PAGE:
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Médecins Sans Frontières (MSF) is calling on all parties to the conflict in Mogadishu, Somali to take all measures to minimize civilian casualties and to respect the protected status of medical facilities.
Like so many in the Horn of Africa, Nadifa needed food. The twice-widowed mother of four left her children at their makeshift hut in an internally displaced persons (IDP) camp outside Mogadishu to seek dry food aid in a neighbouring camp.
For over two decades now, the tiny nation Somalia, in the Horn of Africa, has endured protracted militarized violence and statelessness.
Somalia has charged a woman who said she was raped by government troops, accusing her of making a false accusation and insulting a government body, according to Human Rights Watch.
Women directly affected by the 12 year long armed conflict have drawn the attention of the Government towards ensuring access of women in all sectors from the policy making to the implementation level and building a non-discriminatory social structure and just society. They also pointed out the need to address gender inequality, imbalance of power and lack of opportunities for the conflict affected women.
Gender-based violence, sexually transmitted infections including HIV, and maternal and neonatal mortality and morbidity all flourish in times of conflict, says a review, suggesting clinicians need to be sensitive and aware of the unique challenges of women's reproductive health needs in such times, says IANS.
Relaxing in the beige-toned lobby of the Empire Hotel in Manhattan, a world away from her native Somalia, Dr. Deqo Mohamed is talking calmly about how she helped save thousands of people from getting bombed by terrorists.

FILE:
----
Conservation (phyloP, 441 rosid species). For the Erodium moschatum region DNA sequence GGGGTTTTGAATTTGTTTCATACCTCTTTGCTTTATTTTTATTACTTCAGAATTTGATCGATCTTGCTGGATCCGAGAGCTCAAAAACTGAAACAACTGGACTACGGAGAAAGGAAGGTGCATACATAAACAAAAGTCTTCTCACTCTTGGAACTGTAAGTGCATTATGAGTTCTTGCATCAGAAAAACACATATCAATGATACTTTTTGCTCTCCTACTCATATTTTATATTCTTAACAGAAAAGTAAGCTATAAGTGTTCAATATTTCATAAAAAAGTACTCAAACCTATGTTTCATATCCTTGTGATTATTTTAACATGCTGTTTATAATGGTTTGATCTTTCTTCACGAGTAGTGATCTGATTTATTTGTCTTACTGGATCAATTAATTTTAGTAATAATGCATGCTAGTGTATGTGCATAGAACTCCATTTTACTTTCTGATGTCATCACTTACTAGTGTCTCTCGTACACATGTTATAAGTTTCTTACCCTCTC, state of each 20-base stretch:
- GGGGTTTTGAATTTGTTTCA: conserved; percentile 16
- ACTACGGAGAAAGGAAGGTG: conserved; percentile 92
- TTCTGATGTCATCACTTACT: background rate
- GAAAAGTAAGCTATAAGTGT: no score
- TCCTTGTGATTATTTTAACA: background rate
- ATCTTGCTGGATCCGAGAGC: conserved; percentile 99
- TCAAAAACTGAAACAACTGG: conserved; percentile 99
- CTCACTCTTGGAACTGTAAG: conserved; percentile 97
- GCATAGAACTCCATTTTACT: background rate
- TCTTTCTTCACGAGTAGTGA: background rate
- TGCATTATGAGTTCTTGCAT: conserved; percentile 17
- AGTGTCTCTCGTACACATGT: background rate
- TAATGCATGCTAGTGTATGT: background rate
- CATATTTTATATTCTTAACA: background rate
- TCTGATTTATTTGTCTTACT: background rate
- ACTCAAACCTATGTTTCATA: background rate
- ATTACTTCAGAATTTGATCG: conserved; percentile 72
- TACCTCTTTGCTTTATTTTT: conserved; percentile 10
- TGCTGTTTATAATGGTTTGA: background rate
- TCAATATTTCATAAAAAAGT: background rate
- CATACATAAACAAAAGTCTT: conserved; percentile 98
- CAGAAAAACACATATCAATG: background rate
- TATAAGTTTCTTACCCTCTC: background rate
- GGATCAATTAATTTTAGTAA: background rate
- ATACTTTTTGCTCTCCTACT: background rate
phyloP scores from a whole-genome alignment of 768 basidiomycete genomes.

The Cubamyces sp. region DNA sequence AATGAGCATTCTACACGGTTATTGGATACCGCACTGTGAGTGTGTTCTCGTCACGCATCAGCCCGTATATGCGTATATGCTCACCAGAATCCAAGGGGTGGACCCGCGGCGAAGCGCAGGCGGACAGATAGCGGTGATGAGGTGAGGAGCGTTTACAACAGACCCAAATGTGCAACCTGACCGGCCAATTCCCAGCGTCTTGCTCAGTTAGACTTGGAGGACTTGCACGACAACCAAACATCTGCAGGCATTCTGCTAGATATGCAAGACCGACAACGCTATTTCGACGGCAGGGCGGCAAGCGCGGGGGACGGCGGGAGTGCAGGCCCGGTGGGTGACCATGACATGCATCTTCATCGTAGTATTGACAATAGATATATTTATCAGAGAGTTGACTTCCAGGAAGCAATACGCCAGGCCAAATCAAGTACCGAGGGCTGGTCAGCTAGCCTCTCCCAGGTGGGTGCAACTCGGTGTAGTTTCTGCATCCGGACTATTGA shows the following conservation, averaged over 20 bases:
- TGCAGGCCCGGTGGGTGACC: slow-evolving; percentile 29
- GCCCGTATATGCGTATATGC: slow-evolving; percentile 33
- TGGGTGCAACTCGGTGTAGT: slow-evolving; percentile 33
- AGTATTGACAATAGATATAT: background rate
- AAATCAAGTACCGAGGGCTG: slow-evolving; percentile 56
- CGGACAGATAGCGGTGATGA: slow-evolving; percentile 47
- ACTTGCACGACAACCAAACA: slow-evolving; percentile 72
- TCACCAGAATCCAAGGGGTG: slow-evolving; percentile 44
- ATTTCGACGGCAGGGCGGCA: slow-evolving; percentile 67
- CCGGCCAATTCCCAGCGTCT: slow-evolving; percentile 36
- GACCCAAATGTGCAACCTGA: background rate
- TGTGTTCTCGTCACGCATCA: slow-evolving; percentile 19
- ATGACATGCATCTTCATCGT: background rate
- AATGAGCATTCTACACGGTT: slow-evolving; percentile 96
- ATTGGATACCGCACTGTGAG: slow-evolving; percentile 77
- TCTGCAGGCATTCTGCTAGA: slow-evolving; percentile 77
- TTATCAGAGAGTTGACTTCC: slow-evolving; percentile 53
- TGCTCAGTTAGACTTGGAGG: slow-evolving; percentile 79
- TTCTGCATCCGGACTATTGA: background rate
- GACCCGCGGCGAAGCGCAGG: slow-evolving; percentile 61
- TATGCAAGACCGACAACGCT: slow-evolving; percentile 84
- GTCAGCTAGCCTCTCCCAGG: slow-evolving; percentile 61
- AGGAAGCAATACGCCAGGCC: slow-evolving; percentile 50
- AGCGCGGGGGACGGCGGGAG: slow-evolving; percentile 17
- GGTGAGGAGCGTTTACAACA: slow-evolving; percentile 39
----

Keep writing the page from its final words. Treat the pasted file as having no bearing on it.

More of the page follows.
The supposed sanctuary of Kenyan refugee camps can't protect Somali women from the horrors of a growing rape epidemic.
On July 22, 2011 the newly appointed Somali Prime Minister Abdiweli Mohamed Ali, a Harvard-trained professor of economics, announced his 49-member cabinet. There are only two women in it: one minister and one vice minister. Yet, Somali women and children are the primary victims of ongoing conflict and deepening drought and famine in Somalia.
Somalia has been plagued by decades of woes - persistent conflict, waves of natural disasters and drought. While these crises make headlines, the country's embattled people - a quarter of whom have been uprooted - also face personal tragedies that are no less devastating.
Somalia has recently selected its parliament on Somali soil for the first time since the civil war of the late 1980s. This is a significant achievement since regional power brokers such as Ethiopia and Kenya, with the financial and logistical backing of the European Union, the United States and the United Nations, concocted Somali governments in neighbouring countries.
“Considering Gender in Conflict Affected Populations: The Republic of Georgia” as presented by Professor Edgren Schori to Adelphi University on Thursday, November 11th, 2010, at 3pm in Adelphi's Alumni House, 154 Cambridge Avenue, Garden City, NY and sponsored by the International Initiatives Committee (IIC).
“Women Have Been The Most Affected By Conflict”
This indicates that even the home is not a safe place for women. Social relations of power place women in a subordinate position, giving many women few rights in the family, community and society in general.
Sam Cook & Felicity Hill